As a business journalist, I have to confess that I love it when money starts changing hands. I can get excited about all sorts of new and upcoming technology, but until people can find ways to create real value and get paid, it's kind of hard to take seriously, like the 25-year-old married to your 60-year-old boss. So that's why two startups launching at DEMO caught my eye.
Photrade is a platform on which photographers can post pics and track their use across the web. As part of that tracking, they can set fees for their photos and/or control which sites can use them. If the photo has been taken from the Photrade site, licenses can be revoked and updated at will. There are a few problems with this model, such as convincing people to use it in the first place — both to put quality images on it and pay for said images — but it's a step in the right direction.
The other is MixMatchMusic, which not only enables online musical collaboration between artists and but payment for such collaborations. The service takes a recorded track of music, analyzes it and suggests other music on the site that might compliment it. Musicians can use this to collaborate remotely, or meet musicians whose work they like. They can also create entire songs on the site and list them for download or commercial use. If someone buys the music, musicians get 85 percent of the revenue. Again, the site will have to get both buyers and sellers to particpate.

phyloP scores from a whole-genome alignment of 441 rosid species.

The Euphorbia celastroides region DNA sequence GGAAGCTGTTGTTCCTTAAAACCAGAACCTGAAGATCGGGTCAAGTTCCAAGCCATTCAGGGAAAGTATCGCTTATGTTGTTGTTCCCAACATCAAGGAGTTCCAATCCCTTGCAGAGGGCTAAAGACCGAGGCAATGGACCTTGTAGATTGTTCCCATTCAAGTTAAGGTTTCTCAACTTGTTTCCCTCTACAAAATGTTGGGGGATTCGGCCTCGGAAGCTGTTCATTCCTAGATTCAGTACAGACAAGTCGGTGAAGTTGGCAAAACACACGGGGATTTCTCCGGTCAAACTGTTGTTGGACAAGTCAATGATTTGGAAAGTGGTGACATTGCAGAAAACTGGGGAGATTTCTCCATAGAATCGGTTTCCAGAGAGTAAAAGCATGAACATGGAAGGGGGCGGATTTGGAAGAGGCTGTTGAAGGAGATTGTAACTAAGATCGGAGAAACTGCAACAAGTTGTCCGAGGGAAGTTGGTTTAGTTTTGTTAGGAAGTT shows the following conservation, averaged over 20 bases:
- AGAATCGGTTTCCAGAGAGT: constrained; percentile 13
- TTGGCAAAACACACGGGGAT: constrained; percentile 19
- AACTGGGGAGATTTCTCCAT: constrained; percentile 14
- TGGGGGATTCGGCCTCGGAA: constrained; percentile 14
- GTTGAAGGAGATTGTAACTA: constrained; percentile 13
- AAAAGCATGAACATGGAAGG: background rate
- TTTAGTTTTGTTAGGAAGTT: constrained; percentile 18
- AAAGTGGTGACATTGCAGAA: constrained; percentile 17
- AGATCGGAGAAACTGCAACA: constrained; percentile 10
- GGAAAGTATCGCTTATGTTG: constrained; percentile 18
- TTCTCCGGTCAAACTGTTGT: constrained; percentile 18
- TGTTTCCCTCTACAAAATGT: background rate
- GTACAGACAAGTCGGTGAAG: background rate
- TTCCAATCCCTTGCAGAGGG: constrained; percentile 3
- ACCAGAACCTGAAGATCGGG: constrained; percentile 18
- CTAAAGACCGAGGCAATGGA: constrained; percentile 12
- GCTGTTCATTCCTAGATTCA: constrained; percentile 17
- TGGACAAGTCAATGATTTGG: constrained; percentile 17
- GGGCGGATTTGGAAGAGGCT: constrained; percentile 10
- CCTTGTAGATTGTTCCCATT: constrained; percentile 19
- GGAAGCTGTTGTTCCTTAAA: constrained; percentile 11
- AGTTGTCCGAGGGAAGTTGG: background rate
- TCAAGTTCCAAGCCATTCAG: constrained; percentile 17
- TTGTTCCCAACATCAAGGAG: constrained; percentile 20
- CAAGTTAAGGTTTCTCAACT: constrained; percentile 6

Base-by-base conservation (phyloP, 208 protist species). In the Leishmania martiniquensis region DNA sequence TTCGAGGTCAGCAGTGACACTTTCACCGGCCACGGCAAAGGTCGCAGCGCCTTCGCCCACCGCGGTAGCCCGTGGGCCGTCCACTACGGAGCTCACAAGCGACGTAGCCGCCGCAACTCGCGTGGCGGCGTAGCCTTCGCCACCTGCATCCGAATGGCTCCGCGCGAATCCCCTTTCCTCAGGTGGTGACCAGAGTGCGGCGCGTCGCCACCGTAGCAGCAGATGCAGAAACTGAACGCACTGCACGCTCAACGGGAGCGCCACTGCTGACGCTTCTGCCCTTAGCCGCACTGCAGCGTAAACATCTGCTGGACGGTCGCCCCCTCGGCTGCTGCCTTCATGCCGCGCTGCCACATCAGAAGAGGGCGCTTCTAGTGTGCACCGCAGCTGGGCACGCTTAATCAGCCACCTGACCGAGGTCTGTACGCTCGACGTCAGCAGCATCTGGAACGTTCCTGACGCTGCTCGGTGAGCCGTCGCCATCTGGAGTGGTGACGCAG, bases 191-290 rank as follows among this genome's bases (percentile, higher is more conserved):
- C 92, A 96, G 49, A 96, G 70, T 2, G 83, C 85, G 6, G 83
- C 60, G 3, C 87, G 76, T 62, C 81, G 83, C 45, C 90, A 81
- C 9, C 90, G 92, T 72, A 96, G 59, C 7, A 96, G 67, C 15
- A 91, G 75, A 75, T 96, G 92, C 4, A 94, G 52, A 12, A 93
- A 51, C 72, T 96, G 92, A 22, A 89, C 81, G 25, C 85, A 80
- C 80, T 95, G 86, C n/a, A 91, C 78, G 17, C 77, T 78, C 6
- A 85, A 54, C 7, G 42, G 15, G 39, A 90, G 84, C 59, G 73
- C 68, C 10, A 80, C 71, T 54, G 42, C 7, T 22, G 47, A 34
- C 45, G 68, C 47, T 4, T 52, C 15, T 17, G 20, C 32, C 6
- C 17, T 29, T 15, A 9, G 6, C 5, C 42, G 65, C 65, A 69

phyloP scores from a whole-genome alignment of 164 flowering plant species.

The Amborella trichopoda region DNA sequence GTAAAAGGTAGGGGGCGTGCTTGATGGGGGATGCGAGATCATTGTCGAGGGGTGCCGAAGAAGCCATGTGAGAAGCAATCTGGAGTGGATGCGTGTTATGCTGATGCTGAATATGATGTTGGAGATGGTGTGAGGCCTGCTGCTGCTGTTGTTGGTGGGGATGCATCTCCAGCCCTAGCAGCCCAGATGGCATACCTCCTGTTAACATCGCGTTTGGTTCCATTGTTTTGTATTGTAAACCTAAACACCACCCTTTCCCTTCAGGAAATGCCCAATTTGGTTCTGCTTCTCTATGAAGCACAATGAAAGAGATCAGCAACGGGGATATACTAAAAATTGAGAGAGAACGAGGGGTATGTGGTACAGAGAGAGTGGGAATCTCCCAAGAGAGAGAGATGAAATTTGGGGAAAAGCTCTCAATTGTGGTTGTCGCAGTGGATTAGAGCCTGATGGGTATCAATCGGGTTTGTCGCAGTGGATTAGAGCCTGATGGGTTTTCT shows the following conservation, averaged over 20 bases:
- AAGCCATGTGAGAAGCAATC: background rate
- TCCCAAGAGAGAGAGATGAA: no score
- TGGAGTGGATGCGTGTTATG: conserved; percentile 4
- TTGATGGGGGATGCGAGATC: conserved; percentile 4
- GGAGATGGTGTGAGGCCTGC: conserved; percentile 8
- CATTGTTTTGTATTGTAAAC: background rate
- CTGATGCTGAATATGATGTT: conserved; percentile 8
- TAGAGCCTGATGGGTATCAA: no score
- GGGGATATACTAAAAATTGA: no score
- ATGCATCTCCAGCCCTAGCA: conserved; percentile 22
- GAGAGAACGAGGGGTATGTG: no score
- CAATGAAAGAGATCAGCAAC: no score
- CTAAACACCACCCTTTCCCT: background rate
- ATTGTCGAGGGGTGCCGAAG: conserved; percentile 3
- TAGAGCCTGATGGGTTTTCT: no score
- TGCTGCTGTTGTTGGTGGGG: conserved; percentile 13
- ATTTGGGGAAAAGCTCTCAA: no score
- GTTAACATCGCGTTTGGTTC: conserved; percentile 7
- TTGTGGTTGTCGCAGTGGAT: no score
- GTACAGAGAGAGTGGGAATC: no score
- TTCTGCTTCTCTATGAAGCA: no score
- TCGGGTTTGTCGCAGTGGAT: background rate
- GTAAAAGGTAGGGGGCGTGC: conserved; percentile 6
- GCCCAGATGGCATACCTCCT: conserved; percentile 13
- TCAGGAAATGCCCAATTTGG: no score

We hear plenty about all the people willing to work solely for their 15 minutes of fame on the web, and so far most efforts to help people cash in on their 15 minutes have fallen flat, but it's good to see startups trying hard to address this problem. Maybe users will start taking them up on the solutions.